In emergencies or disaster situations, immediate on-site communication is key, but not always possible. When participating agencies' radios operate on different frequencies, cross-communication is impossible without the aid of an interoperability channel or device. The need for interoperability is a growing concern across the nation, and has state public safety agencies searching for solutions.
In New Jersey, regionwide interoperability channels, or shared channels, in each radio band allow daily radio interoperability. The state also uses caches of radios placed throughout the state at strategic locations and programmed with regional and local interoperability channels. However, some agencies' radios could not use the interoperability channels because they did not have the signal capacity, so another answer was needed.
The New Jersey Department of Law and Public Safety recently purchased 21 Incident Commanders Radio Interface (ICRI) interoperability units to enable communications interoperability across multiple agencies in the event of an emergency, and 21 more are coming soon. The ICRIs, manufactured by Communications-Applied Technology (C-AT), will allow agencies and jurisdictions with incompatible radios to communicate, despite their different frequency allocations.
Do You Copy?
New Jersey's ICRI bridges can establish a cohesive communications system in less than 5 minutes, and set up is simple, said Ray Hayling, New Jersey's chief public safety communications officer, who explained that this was an important factor in choosing the ICRI.
"We didn't want anything that would be overly complicated, but would do the job," he said.
Interconnect cables link up five different radios to the small, 3-pound ICRI box, and these radios automatically allow other radios using the same frequency to receive and transmit communications through the ICRI bridge. The audio from a transmitting radio is received by the ICRI and distributed to all other radios that have a similar or identical radio connected to the box, whether legacy, ultra high frequency (UHF), very high frequency (VHF), or 800 MHz, which creates communication across multiple frequencies.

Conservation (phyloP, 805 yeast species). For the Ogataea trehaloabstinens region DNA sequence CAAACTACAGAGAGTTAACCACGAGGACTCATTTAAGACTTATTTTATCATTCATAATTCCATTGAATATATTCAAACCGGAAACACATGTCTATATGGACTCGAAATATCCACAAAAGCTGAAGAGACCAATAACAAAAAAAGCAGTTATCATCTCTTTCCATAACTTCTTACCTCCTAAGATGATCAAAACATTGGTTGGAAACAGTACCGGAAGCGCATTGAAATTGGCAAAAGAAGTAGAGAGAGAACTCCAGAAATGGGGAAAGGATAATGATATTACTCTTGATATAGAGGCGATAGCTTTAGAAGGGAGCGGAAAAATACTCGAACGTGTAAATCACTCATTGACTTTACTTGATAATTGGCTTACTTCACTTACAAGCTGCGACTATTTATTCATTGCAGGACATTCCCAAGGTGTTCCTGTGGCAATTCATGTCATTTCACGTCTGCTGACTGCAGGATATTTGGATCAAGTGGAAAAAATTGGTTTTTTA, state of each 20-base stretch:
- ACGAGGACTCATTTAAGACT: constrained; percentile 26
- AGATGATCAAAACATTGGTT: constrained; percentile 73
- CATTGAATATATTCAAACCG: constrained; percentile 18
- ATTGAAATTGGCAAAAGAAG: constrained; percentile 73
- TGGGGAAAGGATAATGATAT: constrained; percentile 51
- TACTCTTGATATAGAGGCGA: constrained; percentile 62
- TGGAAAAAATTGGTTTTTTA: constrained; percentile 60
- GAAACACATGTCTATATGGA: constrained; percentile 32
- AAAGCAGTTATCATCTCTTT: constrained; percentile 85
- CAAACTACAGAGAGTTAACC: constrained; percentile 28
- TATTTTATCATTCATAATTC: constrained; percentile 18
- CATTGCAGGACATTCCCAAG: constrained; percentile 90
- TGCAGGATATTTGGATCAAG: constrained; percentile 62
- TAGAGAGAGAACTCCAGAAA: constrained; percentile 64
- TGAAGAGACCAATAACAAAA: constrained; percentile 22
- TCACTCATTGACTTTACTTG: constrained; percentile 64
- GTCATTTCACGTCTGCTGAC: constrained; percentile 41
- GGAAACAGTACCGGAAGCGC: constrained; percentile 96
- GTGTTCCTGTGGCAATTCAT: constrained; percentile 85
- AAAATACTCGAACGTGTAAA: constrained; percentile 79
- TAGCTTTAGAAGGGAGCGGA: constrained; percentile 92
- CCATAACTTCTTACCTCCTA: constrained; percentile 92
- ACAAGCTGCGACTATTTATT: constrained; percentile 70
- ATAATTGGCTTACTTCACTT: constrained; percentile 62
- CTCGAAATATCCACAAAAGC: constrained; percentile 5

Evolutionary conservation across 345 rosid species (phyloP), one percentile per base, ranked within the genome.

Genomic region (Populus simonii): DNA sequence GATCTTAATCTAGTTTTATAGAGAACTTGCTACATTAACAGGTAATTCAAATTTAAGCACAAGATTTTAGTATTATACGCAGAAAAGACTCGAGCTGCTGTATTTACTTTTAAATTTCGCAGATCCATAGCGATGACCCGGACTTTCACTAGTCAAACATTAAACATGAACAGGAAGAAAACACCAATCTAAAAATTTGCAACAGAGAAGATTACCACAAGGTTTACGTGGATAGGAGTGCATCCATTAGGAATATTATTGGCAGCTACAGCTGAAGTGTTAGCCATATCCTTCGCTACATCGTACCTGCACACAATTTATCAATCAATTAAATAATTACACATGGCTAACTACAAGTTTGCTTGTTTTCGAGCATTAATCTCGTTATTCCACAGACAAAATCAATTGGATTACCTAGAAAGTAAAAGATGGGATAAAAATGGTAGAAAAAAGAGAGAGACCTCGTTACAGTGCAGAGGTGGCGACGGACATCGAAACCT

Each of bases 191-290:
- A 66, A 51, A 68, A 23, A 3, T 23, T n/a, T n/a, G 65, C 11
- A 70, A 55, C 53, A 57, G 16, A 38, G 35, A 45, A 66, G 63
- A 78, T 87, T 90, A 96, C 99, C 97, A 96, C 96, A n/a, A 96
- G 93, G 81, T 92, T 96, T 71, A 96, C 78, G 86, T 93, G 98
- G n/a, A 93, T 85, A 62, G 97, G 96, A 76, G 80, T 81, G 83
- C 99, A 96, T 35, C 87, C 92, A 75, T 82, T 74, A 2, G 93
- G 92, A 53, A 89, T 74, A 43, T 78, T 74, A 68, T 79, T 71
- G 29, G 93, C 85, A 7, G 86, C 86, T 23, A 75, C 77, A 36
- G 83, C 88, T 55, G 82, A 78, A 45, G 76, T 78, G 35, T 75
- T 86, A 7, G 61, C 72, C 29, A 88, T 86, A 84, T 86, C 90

The transmitting radio only needs a similar radio attached to the box to send communications, but any other type of radio attached to the box can receive the communications and distribute them to like radios on the same frequency.
"I can talk in an 800 MHz radio, and the box takes the audio and sends it back through the radios attached to the box, but on the UHF, VHF and other bands that it needs to," said Hayling. "The ICRI allows you to have interoperability across any frequency band."
Additionally two talk groups are possible using the ICRI bridge. Flipping a toggle switch above the port for each radio will either place the radio in one of the two talk groups, or render the radio temporarily inactive.
When creating the ICRI box, C-AT considered several attributes necessary in an emergency situation. "The ICRI had to be physically small, it had to be physically rugged, it had to be very simple to operate, and it had to run for a very long time on an internal power supply," said Seth Leyman, founder and president of C-AT.
The ICRI box runs on eight "AA" batteries for an average of 30 continuous hours. To sustain power, C-AT designed the ICRI with minimal lights and energy-efficient screen. Although the box can use an alternate current or direct current power source, some emergency situations prevent the use of external power, Leyman said. With an internal power supply, the ICRI box is a mobile unit that can be transported to where it's needed most.
One of the major concerns using interconnect switches like the ICRI, Hayling said, is their ability to interfere with other interconnect switches in close proximity. To address this issue, New Jersey's ICRI boxes have a function called Voice ID that identifies the box causing the problem so those in charge of distributing the boxes can